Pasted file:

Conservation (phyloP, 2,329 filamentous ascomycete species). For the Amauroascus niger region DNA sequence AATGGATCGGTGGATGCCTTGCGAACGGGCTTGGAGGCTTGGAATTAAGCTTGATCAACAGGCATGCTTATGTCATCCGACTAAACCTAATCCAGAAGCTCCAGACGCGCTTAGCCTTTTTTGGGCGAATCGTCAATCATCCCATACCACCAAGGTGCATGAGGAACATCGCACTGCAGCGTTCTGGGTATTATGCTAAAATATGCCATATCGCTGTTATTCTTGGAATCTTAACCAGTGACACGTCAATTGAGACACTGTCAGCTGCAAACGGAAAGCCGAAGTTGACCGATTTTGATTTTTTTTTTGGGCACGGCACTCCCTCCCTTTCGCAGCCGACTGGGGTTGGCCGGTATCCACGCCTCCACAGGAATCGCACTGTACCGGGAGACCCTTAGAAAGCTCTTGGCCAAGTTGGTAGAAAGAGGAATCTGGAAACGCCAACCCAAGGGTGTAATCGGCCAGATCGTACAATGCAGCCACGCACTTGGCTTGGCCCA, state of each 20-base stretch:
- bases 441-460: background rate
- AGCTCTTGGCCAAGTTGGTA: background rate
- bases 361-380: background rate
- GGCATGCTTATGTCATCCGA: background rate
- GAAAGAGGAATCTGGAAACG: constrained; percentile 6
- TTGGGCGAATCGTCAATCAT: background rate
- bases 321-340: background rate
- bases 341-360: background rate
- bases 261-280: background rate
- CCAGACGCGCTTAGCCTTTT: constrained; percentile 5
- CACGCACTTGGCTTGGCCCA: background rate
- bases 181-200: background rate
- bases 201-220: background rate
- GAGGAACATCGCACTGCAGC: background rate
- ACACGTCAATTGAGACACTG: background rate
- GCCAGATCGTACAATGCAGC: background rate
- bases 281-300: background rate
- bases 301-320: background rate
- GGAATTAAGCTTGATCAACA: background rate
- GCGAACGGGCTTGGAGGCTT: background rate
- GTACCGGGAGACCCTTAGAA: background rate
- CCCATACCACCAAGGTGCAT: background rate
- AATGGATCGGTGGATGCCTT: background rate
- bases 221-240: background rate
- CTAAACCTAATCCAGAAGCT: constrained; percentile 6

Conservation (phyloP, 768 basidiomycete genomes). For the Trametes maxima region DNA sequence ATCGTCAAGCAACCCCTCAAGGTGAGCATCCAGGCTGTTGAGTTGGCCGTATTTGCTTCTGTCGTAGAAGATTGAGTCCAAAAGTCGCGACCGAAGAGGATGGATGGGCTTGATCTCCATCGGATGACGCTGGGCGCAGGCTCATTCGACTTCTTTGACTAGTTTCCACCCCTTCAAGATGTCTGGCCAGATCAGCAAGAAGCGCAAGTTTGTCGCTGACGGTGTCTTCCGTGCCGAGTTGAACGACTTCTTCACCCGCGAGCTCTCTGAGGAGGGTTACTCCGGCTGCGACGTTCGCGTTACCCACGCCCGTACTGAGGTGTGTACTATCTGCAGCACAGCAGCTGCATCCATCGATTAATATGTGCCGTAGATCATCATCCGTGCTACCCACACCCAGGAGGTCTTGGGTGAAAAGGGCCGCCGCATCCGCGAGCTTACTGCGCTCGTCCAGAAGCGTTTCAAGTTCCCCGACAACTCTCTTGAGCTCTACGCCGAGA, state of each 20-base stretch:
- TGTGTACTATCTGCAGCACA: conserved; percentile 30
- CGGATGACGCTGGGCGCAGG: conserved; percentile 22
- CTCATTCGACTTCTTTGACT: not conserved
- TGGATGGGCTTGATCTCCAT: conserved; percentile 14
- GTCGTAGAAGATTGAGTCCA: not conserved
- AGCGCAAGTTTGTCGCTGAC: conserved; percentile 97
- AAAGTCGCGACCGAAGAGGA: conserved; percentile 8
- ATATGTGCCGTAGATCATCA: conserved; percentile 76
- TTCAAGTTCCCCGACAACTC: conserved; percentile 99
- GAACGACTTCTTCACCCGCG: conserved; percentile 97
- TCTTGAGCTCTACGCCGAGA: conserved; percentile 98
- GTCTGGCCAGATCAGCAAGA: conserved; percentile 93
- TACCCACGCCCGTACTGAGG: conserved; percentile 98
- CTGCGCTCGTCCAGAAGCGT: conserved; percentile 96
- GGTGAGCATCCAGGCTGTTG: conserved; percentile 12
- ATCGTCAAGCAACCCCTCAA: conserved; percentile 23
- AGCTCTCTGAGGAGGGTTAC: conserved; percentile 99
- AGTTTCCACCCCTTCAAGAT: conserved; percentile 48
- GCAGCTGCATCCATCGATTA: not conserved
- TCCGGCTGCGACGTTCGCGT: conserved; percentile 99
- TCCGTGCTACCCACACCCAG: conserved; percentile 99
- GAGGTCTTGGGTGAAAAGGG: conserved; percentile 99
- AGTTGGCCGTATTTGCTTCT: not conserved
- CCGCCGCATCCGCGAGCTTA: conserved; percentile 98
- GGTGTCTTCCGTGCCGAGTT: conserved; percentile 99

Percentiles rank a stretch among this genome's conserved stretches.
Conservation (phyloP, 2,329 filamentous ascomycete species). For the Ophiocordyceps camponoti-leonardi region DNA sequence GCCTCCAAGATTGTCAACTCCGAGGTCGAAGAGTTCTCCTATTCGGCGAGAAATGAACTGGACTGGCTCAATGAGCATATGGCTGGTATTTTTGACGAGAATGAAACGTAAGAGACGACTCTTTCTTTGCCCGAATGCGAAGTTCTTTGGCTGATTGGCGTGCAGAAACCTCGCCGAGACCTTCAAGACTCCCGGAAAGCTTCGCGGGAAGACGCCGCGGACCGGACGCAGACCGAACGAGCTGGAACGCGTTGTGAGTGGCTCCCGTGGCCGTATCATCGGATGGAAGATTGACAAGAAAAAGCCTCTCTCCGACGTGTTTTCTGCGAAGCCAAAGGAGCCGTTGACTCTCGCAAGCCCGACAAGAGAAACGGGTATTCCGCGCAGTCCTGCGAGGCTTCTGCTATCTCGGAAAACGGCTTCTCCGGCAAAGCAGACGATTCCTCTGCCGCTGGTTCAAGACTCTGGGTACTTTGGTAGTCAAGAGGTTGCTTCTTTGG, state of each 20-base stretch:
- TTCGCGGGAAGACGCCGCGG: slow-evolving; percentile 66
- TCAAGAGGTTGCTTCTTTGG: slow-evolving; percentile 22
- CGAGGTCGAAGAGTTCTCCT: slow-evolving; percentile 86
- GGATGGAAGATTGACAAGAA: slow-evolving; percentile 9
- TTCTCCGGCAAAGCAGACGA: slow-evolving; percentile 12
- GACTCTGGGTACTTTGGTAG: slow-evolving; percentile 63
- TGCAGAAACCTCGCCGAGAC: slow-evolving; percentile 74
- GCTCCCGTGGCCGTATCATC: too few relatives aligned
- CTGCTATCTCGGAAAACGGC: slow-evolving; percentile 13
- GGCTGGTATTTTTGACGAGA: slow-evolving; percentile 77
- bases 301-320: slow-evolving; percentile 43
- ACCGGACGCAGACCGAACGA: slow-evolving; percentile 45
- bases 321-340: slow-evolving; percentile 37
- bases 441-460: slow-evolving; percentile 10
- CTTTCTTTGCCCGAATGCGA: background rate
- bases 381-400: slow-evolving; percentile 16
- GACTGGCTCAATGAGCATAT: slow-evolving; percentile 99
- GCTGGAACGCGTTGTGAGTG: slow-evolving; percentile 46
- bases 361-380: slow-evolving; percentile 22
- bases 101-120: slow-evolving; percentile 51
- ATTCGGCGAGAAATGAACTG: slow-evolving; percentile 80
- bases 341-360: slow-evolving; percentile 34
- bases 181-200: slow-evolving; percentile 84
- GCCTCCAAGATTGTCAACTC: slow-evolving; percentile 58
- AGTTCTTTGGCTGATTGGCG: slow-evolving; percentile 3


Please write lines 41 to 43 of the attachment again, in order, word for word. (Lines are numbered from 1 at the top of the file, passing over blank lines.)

- CTGCGCTCGTCCAGAAGCGT: conserved; percentile 96
- GGTGAGCATCCAGGCTGTTG: conserved; percentile 12
- ATCGTCAAGCAACCCCTCAA: conserved; percentile 23